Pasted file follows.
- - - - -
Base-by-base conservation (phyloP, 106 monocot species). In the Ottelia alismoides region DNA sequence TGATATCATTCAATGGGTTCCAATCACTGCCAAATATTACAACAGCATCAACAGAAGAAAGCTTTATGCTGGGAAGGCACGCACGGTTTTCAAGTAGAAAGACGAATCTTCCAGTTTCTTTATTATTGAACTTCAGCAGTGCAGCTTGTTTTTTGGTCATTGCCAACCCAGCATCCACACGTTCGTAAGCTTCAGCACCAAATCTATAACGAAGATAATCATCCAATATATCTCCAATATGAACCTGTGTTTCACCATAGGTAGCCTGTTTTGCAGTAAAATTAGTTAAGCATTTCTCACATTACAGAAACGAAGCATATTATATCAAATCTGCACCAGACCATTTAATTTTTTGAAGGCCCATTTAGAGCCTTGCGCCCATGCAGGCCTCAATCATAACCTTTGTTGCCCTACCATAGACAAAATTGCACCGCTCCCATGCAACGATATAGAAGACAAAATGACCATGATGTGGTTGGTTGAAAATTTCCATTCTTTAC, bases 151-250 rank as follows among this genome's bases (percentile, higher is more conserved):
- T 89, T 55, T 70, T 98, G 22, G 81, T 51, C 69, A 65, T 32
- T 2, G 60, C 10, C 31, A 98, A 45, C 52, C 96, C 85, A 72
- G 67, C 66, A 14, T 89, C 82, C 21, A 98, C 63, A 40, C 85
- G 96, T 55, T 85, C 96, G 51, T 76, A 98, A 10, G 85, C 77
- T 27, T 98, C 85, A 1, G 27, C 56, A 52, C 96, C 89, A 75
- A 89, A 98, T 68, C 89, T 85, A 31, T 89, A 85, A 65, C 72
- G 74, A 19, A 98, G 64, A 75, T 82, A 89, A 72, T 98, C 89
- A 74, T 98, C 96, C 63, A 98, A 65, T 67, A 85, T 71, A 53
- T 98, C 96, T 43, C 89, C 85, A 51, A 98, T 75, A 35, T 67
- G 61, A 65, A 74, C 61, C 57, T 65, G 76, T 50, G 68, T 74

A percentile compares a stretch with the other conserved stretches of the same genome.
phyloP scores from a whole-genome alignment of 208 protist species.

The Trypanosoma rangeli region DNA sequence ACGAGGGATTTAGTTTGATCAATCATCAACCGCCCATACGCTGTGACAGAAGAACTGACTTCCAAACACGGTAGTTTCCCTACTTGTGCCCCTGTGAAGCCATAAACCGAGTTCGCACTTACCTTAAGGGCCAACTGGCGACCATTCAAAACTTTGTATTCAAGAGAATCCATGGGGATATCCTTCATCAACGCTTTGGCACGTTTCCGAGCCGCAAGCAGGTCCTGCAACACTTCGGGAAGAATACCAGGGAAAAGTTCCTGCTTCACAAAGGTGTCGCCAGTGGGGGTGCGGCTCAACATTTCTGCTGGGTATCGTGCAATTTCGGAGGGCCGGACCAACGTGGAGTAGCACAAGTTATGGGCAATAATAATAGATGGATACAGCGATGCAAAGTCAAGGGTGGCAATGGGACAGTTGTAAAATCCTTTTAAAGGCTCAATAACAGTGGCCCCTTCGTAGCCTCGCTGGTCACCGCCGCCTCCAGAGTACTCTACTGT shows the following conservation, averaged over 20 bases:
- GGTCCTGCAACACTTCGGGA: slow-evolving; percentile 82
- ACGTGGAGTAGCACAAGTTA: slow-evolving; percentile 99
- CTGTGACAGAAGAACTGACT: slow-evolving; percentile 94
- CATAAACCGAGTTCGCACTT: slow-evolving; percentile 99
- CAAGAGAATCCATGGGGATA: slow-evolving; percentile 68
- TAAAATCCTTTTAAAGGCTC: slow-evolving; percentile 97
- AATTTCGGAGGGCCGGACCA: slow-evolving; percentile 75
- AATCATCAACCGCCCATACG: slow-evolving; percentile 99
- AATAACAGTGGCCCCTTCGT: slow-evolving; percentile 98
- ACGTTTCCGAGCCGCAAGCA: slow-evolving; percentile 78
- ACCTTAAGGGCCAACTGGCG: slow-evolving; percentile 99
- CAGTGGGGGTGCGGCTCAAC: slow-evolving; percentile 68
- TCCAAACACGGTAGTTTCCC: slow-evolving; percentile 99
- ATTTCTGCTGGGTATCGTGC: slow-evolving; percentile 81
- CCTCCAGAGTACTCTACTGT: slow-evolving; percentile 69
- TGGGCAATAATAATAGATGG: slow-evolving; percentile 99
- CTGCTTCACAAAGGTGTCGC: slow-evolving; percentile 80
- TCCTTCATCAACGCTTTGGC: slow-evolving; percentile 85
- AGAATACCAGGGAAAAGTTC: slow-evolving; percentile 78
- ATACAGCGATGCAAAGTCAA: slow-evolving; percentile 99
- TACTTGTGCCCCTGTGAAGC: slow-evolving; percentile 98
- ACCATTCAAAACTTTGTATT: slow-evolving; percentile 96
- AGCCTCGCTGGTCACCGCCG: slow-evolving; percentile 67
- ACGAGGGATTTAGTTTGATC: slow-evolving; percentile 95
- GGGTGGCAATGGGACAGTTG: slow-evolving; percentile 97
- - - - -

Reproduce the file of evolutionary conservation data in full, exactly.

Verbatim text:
Base-by-base conservation (phyloP, 106 monocot species). In the Ottelia alismoides region DNA sequence TGATATCATTCAATGGGTTCCAATCACTGCCAAATATTACAACAGCATCAACAGAAGAAAGCTTTATGCTGGGAAGGCACGCACGGTTTTCAAGTAGAAAGACGAATCTTCCAGTTTCTTTATTATTGAACTTCAGCAGTGCAGCTTGTTTTTTGGTCATTGCCAACCCAGCATCCACACGTTCGTAAGCTTCAGCACCAAATCTATAACGAAGATAATCATCCAATATATCTCCAATATGAACCTGTGTTTCACCATAGGTAGCCTGTTTTGCAGTAAAATTAGTTAAGCATTTCTCACATTACAGAAACGAAGCATATTATATCAAATCTGCACCAGACCATTTAATTTTTTGAAGGCCCATTTAGAGCCTTGCGCCCATGCAGGCCTCAATCATAACCTTTGTTGCCCTACCATAGACAAAATTGCACCGCTCCCATGCAACGATATAGAAGACAAAATGACCATGATGTGGTTGGTTGAAAATTTCCATTCTTTAC, bases 151-250 rank as follows among this genome's bases (percentile, higher is more conserved):
- T 89, T 55, T 70, T 98, G 22, G 81, T 51, C 69, A 65, T 32
- T 2, G 60, C 10, C 31, A 98, A 45, C 52, C 96, C 85, A 72
- G 67, C 66, A 14, T 89, C 82, C 21, A 98, C 63, A 40, C 85
- G 96, T 55, T 85, C 96, G 51, T 76, A 98, A 10, G 85, C 77
- T 27, T 98, C 85, A 1, G 27, C 56, A 52, C 96, C 89, A 75
- A 89, A 98, T 68, C 89, T 85, A 31, T 89, A 85, A 65, C 72
- G 74, A 19, A 98, G 64, A 75, T 82, A 89, A 72, T 98, C 89
- A 74, T 98, C 96, C 63, A 98, A 65, T 67, A 85, T 71, A 53
- T 98, C 96, T 43, C 89, C 85, A 51, A 98, T 75, A 35, T 67
- G 61, A 65, A 74, C 61, C 57, T 65, G 76, T 50, G 68, T 74

A percentile compares a stretch with the other conserved stretches of the same genome.
phyloP scores from a whole-genome alignment of 208 protist species.

The Trypanosoma rangeli region DNA sequence ACGAGGGATTTAGTTTGATCAATCATCAACCGCCCATACGCTGTGACAGAAGAACTGACTTCCAAACACGGTAGTTTCCCTACTTGTGCCCCTGTGAAGCCATAAACCGAGTTCGCACTTACCTTAAGGGCCAACTGGCGACCATTCAAAACTTTGTATTCAAGAGAATCCATGGGGATATCCTTCATCAACGCTTTGGCACGTTTCCGAGCCGCAAGCAGGTCCTGCAACACTTCGGGAAGAATACCAGGGAAAAGTTCCTGCTTCACAAAGGTGTCGCCAGTGGGGGTGCGGCTCAACATTTCTGCTGGGTATCGTGCAATTTCGGAGGGCCGGACCAACGTGGAGTAGCACAAGTTATGGGCAATAATAATAGATGGATACAGCGATGCAAAGTCAAGGGTGGCAATGGGACAGTTGTAAAATCCTTTTAAAGGCTCAATAACAGTGGCCCCTTCGTAGCCTCGCTGGTCACCGCCGCCTCCAGAGTACTCTACTGT shows the following conservation, averaged over 20 bases:
- GGTCCTGCAACACTTCGGGA: slow-evolving; percentile 82
- ACGTGGAGTAGCACAAGTTA: slow-evolving; percentile 99
- CTGTGACAGAAGAACTGACT: slow-evolving; percentile 94
- CATAAACCGAGTTCGCACTT: slow-evolving; percentile 99
- CAAGAGAATCCATGGGGATA: slow-evolving; percentile 68
- TAAAATCCTTTTAAAGGCTC: slow-evolving; percentile 97
- AATTTCGGAGGGCCGGACCA: slow-evolving; percentile 75
- AATCATCAACCGCCCATACG: slow-evolving; percentile 99
- AATAACAGTGGCCCCTTCGT: slow-evolving; percentile 98
- ACGTTTCCGAGCCGCAAGCA: slow-evolving; percentile 78
- ACCTTAAGGGCCAACTGGCG: slow-evolving; percentile 99
- CAGTGGGGGTGCGGCTCAAC: slow-evolving; percentile 68
- TCCAAACACGGTAGTTTCCC: slow-evolving; percentile 99
- ATTTCTGCTGGGTATCGTGC: slow-evolving; percentile 81
- CCTCCAGAGTACTCTACTGT: slow-evolving; percentile 69
- TGGGCAATAATAATAGATGG: slow-evolving; percentile 99
- CTGCTTCACAAAGGTGTCGC: slow-evolving; percentile 80
- TCCTTCATCAACGCTTTGGC: slow-evolving; percentile 85
- AGAATACCAGGGAAAAGTTC: slow-evolving; percentile 78
- ATACAGCGATGCAAAGTCAA: slow-evolving; percentile 99
- TACTTGTGCCCCTGTGAAGC: slow-evolving; percentile 98
- ACCATTCAAAACTTTGTATT: slow-evolving; percentile 96
- AGCCTCGCTGGTCACCGCCG: slow-evolving; percentile 67
- ACGAGGGATTTAGTTTGATC: slow-evolving; percentile 95
- GGGTGGCAATGGGACAGTTG: slow-evolving; percentile 97